It had been nearly 20 years since the trial when Marcia Clark heard the news: The television network FX was going to produce a mini-series called The People v. O.J. Simpson.
“I just thought, Oh my God, no. No, no, no. Noooo. Not again.”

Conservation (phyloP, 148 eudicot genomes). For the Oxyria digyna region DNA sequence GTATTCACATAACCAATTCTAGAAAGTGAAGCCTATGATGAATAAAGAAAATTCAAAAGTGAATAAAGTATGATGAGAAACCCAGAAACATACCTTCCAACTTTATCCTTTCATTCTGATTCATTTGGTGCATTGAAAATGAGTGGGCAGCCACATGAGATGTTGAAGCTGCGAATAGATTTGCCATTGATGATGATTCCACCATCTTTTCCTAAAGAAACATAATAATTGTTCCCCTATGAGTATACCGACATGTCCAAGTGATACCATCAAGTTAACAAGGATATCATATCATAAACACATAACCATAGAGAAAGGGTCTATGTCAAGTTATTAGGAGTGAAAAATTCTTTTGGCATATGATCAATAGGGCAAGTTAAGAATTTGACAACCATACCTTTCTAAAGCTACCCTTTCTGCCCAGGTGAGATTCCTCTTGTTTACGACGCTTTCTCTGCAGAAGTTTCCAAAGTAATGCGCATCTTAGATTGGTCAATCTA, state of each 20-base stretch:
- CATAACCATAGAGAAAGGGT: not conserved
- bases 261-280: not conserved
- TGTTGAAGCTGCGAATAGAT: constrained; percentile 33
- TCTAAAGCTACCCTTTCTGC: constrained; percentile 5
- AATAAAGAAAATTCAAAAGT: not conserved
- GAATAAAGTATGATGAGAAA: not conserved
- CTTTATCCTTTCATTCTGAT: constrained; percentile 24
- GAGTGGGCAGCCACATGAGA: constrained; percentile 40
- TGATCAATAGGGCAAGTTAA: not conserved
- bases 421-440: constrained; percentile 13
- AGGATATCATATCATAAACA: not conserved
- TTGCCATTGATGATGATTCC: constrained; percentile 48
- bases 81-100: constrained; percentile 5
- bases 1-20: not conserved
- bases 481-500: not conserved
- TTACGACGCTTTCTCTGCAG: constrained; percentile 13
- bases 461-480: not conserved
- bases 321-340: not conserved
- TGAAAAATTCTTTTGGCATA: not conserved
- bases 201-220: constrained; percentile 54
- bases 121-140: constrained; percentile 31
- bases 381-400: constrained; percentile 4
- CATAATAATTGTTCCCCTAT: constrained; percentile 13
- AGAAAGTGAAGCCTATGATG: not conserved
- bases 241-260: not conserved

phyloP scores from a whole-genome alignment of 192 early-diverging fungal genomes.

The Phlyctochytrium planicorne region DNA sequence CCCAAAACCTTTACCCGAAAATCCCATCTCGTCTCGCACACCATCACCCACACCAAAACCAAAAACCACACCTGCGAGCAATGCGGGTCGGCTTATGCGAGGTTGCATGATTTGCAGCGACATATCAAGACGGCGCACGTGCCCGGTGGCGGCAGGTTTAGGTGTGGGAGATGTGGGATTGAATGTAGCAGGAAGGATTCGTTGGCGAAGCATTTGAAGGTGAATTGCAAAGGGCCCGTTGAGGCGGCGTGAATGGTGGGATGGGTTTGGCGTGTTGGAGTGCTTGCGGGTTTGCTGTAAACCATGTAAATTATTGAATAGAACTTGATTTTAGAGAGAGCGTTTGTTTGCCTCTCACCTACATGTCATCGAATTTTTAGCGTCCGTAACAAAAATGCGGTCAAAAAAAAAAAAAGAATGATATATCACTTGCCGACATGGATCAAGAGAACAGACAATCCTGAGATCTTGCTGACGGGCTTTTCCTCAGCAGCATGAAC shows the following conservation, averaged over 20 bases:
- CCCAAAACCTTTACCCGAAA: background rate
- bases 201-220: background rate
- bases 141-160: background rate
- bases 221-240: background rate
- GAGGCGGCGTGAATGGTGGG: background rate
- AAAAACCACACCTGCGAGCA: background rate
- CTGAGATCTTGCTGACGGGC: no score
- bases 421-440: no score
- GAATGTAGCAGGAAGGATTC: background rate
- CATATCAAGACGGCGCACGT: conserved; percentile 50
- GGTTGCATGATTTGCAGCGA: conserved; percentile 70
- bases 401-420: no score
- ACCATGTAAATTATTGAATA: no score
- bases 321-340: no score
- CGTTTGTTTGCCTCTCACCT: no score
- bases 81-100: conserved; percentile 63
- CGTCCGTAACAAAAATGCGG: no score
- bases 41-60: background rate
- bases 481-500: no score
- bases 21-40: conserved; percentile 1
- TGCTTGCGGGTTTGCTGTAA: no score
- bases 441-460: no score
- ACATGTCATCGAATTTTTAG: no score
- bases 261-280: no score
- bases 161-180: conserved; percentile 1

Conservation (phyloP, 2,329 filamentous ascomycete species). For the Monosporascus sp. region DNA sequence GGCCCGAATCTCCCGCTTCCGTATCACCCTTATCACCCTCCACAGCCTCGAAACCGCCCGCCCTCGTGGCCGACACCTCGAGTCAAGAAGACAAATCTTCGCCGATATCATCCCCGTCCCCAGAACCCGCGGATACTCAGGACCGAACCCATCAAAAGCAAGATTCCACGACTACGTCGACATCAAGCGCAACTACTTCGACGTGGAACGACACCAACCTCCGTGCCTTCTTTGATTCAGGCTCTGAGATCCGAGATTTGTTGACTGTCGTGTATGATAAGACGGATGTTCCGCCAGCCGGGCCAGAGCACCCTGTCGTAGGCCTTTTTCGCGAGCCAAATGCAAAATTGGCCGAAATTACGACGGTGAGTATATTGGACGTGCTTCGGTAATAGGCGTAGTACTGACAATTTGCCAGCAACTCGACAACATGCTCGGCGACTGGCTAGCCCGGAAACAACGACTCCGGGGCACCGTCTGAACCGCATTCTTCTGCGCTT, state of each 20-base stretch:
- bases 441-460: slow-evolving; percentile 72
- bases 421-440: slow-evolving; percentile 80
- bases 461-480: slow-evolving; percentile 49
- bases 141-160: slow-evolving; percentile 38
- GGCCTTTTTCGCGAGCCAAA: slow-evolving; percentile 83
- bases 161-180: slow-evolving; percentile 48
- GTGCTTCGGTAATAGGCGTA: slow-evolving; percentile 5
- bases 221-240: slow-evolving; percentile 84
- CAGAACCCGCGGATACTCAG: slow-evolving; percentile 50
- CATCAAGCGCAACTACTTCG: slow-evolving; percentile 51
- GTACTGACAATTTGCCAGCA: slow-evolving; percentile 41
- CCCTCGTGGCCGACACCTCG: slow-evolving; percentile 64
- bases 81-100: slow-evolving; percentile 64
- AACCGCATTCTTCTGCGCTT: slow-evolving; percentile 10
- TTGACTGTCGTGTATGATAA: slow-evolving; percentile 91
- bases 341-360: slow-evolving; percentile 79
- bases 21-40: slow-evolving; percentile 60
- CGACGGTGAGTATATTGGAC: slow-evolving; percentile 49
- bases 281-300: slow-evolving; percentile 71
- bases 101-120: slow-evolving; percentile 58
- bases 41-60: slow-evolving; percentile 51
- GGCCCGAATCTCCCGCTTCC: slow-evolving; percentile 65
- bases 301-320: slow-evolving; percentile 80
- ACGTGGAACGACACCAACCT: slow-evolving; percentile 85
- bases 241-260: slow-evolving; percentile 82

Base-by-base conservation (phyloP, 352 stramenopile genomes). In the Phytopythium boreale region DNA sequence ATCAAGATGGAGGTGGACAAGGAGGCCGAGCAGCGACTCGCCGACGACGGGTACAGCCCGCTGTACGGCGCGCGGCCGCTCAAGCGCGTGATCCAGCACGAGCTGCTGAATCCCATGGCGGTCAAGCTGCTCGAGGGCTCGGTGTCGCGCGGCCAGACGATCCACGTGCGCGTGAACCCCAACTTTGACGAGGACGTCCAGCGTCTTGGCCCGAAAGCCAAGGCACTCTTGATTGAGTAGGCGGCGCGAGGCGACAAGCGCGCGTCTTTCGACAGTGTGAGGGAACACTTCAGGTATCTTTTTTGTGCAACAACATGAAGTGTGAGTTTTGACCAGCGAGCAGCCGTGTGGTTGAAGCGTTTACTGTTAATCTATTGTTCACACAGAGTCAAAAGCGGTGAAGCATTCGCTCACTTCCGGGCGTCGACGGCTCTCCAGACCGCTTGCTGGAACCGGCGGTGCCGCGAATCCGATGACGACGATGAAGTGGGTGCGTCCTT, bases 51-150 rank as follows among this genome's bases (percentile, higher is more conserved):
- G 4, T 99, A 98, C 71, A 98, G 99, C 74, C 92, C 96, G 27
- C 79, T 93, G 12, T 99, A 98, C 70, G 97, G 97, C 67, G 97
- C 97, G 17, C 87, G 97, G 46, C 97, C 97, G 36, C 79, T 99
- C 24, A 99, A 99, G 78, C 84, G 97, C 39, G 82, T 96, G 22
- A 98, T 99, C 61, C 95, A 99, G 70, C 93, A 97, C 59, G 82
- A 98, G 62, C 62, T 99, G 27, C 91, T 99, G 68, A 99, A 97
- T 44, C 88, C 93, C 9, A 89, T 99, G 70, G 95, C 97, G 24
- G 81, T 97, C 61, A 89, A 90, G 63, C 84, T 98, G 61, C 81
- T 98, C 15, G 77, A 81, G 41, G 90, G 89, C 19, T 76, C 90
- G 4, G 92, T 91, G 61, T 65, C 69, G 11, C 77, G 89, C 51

Clark had every reason to feel dread. As the lead prosecutor on the 1995 case against O.J. Simpson for the double murder of his former wife, Nicole Brown Simpson, and her friend Ronald Goldman, Clark had come in for perhaps more public disparagement than any of the trial’s other players. She was mocked relentlessly in the press for her clothes and her hairstyles; tabloids published topless photos of her and reported breathlessly on her ongoing custody fight over her two sons, tsk-tsk-ing her for her alimony requests to pay for childcare she needed for her long hours working on the trial. Johnnie Cochran, a member of O.J.’s “Dream Team” defense, referred to her as “hysterical,” and Judge Lance Ito advised the jury not to be distracted by counsel’s clothes, in reference to Clark’s short skirts.